Loco Over Four Loko

How a fruity, brightly colored malt beverage drove politicians to madness in two short years

(Page 2 of 4)

August 2009: To demonstrate the threat that Four Loko poses to the youth of America, Blumenthal cites an online testimonial from a fan of the drink: “You just gotta drink it and drink it and drink it and drink it and not even worry about it because it’s awesome and you’re just partying and having fun and getting wild and drinking it.” The Chicago Tribune cannot locate that particular comment on Phusion Projects’ website, but it does find this: “I’m having a weird reaction to Four that makes me want to dance in my bra and panties. Please advise.”

September 2009: Eighteen attorneys general ask the FDA to investigate the safety of alcoholic beverages containing caffeine.

November 2009: The FDA sends letters to 27 companies known to sell caffeinated alcoholic beverages, warning them that the combination has never been officially approved and asking them to submit evidence that it is “generally recognized as safe,” as required by the Food, Drug, and Cosmetic Act. In addition to Phusion Projects, the recipients include Joose’s manufacturer, United Brands; Charge Beverages, which sells similar products; the PINK Spirits Company, which makes caffeinated vodka, rum, gin, whiskey, and sake; and even the Ithaca Beer Company, which at one point made a special-edition stout brewed with coffee. “I continue to be very concerned that these drinks are extremely dangerous,” says Illinois Attorney General Lisa Madigan, “especially in the hands of young people.”

February 2010: In a feature story carried by several newspapers under headlines such as “Alcopops Only Look Innocent and Can Hook Kids,” Kim Hone-McMahan of the Akron Beacon Journal outlines one scenario in which these extremely dangerous drinks might end up in tiny hands: “Intentionally or by accident, a child could grab an alcoholic beverage that looks like an energy drink, and hand it to Mom to pay for at the register. Without taking a closer look at the label, Mom may think it’s just another brand of nonalcoholic energy beverage.” It does seem like the sort of mistake that Hone-McMahan, who confuses fermented malt beverages with distilled spirits and warns parents about an alcoholic energy drink that was never actually introduced, might make. She explains that the combination of alcohol and caffeine “can confuse the nervous system,” producing “wired, wide-awake drunks.”

July 12, 2010: Sen. Charles Schumer (D-N.Y.) urges the Federal Trade Commission to investigate Four Loko and products like it. “It is my understanding that caffeine-infused, flavored malt beverages are becoming increasingly popular among teenagers,” he writes. “The style and promotion of these products is extremely troubling.” Schumer complains that the packaging of Joose and Four Loko is “designed to appear hip with flashy colors and funky designs that could appeal to younger consumers.”

July 29, 2010: Schumer, joined by Sens. Dianne Feinstein (D-Calif.), Amy Klobuchar (D-Minn.), and Jeff Merkley (D-Ore.), urges the FDA to complete its investigation. “The FDA needs to determine once and for all if these drinks are safe, and if they’re not, they ought to be banned,” says Schumer, right before telling the FDA the conclusion it should reach: “Caffeine and alcohol are a dangerous mix, especially for young people.”

August 1, 2010: After a crash in St. Petersburg, Florida, that kills four visitors from Orlando, police arrest 20-year-old Demetrius Jordan and charge him with drunk driving and manslaughter. The St. Petersburg Times reports that Jordan, who “had been drinking liquor and a caffeinated alcoholic beverage and smoking marijuana prior to the crash,” “may have been going in excess of 80 mph when he crashed into the other vehicle.” It notes that a “can of Four Loko was found on the floor of the back seat.”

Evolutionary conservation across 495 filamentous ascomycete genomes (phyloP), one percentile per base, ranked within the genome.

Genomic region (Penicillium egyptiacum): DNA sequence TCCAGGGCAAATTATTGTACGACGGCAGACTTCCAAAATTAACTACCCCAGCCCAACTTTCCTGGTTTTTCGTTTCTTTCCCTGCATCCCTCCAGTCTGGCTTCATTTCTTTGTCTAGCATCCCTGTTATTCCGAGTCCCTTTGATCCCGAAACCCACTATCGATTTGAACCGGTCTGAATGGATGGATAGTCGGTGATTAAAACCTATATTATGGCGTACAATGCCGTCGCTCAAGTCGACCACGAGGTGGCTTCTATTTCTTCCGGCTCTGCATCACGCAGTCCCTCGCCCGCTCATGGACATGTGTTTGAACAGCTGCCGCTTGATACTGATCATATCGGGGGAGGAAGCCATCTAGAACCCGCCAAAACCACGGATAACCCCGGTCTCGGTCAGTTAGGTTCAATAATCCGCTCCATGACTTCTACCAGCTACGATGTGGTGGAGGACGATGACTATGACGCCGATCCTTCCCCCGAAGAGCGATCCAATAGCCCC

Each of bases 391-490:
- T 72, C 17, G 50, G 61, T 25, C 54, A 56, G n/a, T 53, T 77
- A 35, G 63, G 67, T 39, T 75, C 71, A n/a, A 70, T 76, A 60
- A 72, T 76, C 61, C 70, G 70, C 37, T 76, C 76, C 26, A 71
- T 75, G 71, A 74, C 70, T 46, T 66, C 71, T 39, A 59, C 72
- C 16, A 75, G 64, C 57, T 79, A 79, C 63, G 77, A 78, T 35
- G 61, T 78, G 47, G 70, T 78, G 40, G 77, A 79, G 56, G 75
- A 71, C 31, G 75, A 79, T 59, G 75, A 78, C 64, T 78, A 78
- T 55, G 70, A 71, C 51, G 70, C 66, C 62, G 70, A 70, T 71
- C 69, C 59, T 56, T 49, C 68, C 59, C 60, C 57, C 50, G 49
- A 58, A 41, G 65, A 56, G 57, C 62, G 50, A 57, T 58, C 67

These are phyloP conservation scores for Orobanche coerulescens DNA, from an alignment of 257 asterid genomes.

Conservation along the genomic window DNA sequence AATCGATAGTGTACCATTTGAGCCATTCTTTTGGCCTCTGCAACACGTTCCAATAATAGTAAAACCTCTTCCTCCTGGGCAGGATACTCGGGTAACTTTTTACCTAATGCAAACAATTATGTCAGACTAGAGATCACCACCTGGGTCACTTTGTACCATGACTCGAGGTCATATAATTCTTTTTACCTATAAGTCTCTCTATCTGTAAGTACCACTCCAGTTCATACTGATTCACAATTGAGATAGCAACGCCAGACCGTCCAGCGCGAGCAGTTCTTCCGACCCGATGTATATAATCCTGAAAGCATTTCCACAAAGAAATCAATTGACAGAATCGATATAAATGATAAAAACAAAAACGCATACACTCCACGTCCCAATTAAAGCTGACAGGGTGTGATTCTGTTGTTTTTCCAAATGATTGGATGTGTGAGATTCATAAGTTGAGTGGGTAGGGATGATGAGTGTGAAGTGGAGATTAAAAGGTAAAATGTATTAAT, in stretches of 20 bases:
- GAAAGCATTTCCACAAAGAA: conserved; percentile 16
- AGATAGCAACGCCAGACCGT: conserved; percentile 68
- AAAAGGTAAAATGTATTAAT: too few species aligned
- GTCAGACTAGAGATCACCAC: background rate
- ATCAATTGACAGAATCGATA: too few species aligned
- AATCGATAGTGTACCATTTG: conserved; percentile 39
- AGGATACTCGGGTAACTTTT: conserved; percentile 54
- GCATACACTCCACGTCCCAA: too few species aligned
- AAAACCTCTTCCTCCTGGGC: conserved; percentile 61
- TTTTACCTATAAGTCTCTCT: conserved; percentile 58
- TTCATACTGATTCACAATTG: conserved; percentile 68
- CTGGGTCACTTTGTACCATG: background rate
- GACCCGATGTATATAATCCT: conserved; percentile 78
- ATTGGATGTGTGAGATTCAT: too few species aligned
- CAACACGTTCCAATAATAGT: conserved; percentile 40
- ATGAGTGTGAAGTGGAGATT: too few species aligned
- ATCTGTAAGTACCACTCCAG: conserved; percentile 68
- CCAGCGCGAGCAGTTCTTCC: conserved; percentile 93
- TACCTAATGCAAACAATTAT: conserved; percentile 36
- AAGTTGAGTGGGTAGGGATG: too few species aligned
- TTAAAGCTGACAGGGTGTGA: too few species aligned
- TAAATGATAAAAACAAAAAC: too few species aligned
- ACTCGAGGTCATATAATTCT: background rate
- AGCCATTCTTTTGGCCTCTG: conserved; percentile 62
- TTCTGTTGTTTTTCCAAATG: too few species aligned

August 5, 2010: In a follow-up story, the St. Petersburg Times reports that “Four Loko, the caffeine-fueled malt liquor that police say Demetrius Jordan downed before he was accused of driving drunk and killing four people, is part of a new breed of beverages stirring controversy across the country.” It quotes Bruce Goldberger, a toxicologist at the University of Florida, who declares, “I don’t think there’s a place for these beverages in the marketplace.” The headline: “Alcohol, Caffeine: A Deadly Combo?”

August 12, 2010: The Orlando Sentinel, catching up with the St. Petersburg Times, shows it can quote Goldberger too. “It’s a very bad combination having alcohol, plus caffeine, plus the brain of a young person,” he says. “It’s like a perfect storm.” The headline: “Did High-Octane Drink Fuel Deadly Crash?”

September 2010: Peter Mercer, president of Ramapo College in Mahwah, New Jersey, bans Four Loko and other caffeinated malt beverages from campus after several incidents in which a total of 23 students were hospitalized for alcohol poisoning. Just six of the students were drinking Four Loko. Mercer later tells the Associated Press, “There’s no redeeming social purpose to be served by having the beverage.”

October 9, 2010: In a story about nine gang members who tied up and tortured a gay man after luring him to an abandoned building in the Bronx by telling him they were having a party, the New York Daily News plays up the detail that they “forced him to guzzle four cans” of the Four Loko he had brought with him. “The sodomized man couldn’t give police a clear account of what he’d gone through,” the paper reports, “possibly because of the Four Loko he was forced to drink.”

October 10, 2010: In a follow-up story, the Daily News reports that Four Loko, a “wild drink full of caffeine and booze,” “is causing controversy from coast to coast,” citing the deadly crash in St. Petersburg.

October 13, 2010: Police in New Port Richey, Florida, arrest Justin Barker, 21, after he breaks into an old woman’s home, trashes the place, strips naked, defecates on the floor, and then breaks into another house, where he falls asleep on the couch. Barker says Four Loko made him do it.